Corden wasn’t always such a polarising figure. He got his start with small roles in films directed by the likes of Mike Leigh and Shane Meadows and appeared in the ITV drama Fat Friends, where he met Jones. A part in the National Theatre’s celebrated 2004 production of Alan Bennett’s The History Boys helped put him on the map (he later starred in a film adaptation alongside Richard Griffiths and Dominic Cooper), but it was Gavin & Stacey that helped make him a household name in the UK.

He and Jones conceived of the show after Corden had attended a wedding near Barry Island, Cardiff. Eventually, they came up with the story of a long-distance couple who fall in love over the phone from their respective offices in Billericay and Barry; when they get engaged after their first IRL meeting, they must bring together their families to plan the wedding. Despite the title though, it was Corden’s Smithy and Jones’s character, Stacey’s best friend Nessa – and their “will they, won’t they” subplot – that really won over fans of the warm-hearted but sharply observed sitcom.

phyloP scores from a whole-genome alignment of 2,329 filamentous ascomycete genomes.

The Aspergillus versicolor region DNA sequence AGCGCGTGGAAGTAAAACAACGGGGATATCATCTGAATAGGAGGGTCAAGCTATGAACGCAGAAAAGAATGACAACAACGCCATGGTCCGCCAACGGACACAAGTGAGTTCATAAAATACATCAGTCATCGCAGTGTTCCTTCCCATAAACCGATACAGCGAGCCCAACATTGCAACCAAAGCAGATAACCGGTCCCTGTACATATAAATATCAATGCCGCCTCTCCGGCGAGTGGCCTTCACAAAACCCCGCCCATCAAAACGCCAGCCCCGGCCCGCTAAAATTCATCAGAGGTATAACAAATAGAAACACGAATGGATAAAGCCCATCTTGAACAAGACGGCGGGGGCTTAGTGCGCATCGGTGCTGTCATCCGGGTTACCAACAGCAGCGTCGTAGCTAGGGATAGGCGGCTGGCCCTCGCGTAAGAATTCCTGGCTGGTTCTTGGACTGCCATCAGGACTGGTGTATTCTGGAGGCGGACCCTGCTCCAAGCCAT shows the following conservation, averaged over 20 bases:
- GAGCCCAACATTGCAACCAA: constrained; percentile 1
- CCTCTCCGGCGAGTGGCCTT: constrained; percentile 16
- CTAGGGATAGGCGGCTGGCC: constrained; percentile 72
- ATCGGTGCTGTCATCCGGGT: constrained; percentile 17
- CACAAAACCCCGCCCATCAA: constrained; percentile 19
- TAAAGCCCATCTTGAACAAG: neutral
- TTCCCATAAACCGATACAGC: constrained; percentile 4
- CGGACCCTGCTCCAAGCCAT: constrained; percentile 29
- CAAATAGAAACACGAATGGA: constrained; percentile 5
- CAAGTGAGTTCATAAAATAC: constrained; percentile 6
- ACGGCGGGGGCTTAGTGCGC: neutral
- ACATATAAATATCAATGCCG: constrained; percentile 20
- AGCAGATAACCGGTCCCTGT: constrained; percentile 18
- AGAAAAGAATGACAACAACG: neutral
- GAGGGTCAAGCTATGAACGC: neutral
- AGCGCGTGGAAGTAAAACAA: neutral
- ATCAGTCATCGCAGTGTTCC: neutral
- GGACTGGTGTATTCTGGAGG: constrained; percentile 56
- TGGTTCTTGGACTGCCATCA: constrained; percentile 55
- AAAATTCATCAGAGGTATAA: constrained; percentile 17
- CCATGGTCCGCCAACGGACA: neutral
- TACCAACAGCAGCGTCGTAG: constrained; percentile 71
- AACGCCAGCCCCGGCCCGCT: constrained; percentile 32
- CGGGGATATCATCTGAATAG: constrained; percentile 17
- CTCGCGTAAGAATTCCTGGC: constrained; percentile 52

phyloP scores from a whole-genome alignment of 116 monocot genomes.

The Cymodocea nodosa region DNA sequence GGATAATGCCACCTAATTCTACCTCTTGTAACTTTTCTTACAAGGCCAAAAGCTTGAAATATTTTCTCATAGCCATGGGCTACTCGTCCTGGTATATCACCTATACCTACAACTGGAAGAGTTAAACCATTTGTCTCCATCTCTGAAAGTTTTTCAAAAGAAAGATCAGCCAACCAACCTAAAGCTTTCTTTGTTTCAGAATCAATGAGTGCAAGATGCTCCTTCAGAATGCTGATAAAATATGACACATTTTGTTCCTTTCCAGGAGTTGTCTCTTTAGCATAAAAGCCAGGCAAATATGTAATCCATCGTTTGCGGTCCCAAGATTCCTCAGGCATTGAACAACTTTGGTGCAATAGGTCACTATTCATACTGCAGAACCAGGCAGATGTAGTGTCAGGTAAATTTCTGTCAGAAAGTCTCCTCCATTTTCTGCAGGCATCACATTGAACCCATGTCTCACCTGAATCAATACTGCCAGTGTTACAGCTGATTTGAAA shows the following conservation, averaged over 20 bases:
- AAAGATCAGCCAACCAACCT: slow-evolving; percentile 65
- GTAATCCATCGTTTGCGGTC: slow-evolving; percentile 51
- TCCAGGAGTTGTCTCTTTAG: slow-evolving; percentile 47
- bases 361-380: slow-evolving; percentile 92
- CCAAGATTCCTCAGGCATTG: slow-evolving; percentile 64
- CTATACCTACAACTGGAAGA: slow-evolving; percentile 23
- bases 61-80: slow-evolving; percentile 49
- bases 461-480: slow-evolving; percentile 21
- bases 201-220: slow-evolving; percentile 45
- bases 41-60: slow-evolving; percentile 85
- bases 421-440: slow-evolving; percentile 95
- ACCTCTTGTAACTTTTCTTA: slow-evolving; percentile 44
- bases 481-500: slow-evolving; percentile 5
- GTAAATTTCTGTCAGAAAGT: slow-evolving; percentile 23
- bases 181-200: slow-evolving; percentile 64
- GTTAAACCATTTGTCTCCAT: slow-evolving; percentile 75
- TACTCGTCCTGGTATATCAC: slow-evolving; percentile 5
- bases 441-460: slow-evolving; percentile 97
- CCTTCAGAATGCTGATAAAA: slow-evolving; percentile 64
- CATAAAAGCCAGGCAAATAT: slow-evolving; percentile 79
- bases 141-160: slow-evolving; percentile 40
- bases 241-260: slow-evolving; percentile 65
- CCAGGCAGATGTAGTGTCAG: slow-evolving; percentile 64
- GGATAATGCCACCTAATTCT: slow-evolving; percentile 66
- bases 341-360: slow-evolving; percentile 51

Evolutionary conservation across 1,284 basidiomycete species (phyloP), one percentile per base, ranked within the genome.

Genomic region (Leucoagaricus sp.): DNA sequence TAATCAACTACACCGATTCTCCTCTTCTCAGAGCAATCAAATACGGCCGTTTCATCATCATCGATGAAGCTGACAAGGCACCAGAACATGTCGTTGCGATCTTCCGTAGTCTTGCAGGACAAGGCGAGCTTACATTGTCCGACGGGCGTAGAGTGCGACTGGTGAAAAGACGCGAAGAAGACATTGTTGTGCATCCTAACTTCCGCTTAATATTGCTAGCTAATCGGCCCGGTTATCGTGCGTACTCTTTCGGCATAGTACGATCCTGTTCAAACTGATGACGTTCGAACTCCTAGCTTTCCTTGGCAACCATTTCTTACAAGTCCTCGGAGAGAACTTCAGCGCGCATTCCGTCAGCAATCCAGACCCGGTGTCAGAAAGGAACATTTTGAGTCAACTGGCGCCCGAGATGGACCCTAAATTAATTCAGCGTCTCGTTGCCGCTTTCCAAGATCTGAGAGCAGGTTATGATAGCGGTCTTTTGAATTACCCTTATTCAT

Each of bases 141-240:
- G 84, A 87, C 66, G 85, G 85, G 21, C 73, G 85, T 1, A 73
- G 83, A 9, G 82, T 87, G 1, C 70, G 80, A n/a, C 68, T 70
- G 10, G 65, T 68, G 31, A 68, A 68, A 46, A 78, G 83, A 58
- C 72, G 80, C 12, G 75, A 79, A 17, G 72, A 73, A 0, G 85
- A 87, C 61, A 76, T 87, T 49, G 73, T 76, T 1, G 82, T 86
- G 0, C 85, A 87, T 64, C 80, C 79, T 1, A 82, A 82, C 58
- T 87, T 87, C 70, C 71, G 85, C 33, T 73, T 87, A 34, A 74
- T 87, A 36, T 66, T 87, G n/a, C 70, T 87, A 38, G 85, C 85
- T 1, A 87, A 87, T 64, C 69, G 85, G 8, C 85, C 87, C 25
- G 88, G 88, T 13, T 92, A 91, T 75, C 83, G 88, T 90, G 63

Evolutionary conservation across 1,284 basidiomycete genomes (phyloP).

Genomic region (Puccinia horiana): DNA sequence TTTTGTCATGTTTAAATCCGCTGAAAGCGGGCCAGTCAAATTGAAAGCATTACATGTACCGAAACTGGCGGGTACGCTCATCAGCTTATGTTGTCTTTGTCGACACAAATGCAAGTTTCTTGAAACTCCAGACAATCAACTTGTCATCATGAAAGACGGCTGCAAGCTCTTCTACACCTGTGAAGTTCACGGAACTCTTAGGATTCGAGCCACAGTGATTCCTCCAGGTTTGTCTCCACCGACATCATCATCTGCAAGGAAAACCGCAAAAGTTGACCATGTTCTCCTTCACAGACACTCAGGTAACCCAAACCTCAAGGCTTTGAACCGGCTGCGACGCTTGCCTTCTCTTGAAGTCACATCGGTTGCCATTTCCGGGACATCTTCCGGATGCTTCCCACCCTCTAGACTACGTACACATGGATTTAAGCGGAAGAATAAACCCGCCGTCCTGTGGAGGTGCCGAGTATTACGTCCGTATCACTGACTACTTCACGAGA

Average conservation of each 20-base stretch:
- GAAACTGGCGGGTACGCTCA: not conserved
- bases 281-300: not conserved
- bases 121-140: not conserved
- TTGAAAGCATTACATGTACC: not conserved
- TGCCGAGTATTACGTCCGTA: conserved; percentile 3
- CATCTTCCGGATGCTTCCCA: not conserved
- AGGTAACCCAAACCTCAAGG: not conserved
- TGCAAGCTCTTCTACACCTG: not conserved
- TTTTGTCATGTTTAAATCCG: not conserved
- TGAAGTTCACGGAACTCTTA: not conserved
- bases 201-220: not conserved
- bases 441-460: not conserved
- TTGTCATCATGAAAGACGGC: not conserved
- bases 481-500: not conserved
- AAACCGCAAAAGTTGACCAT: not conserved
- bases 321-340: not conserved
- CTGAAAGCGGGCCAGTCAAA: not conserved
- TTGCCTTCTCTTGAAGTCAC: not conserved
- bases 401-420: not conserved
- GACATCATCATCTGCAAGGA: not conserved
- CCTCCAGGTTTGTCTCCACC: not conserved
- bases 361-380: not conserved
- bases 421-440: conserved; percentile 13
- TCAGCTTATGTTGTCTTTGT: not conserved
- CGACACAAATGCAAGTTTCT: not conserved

‘Gavin & Stacey’ captured the nation’s hearts in the late Noughties (BBC)
‘Gavin & Stacey’ captured the nation’s hearts in the late Noughties (BBC)

But while Corden was riding high on a wave of acclaim following the first season of Gavin & Stacey, his public image soured. At Bafta’s TV Awards in 2008, he was crowned best comedy actor, and the series also received the audience award for programme of the year. His acceptance speech for that second award should have been a victory lap. Corden, however, wildly misjudged his comments, using his moment in the spotlight to speculate as to why his show hadn’t, in fact, received more praise. “How can what is apparently the best comedy performance of the year and the television programme of the year not even be nominated as a comedy?” he asked.

The awkward moment was widely condemned as a graceless faux pas, proof that this rising star believed his own hype. So when his next two projects – sketch show Horne & Corden and the Hammer Horror-parody movie Lesbian Vampire Killers – flopped, you could almost taste the schadenfreude from critics. The Independent hailed the film as “pretty woeful, and unimaginably boring”, and that was one of the kinder reviews. Corden’s lairy behaviour continued to make headlines: a crass joke about “shagging” Keira Knightley at the Empire Awards; an onstage row with Sir Patrick Stewart at a Glamour magazine bash. At one point, his Gavin & Stacey co-star Rob Brydon took him out for lunch to chat about his reputation. “I just said, ‘I don’t like hearing people saying this, because that’s not the person I know. So you need to be careful,’” Brydon later told The Independent.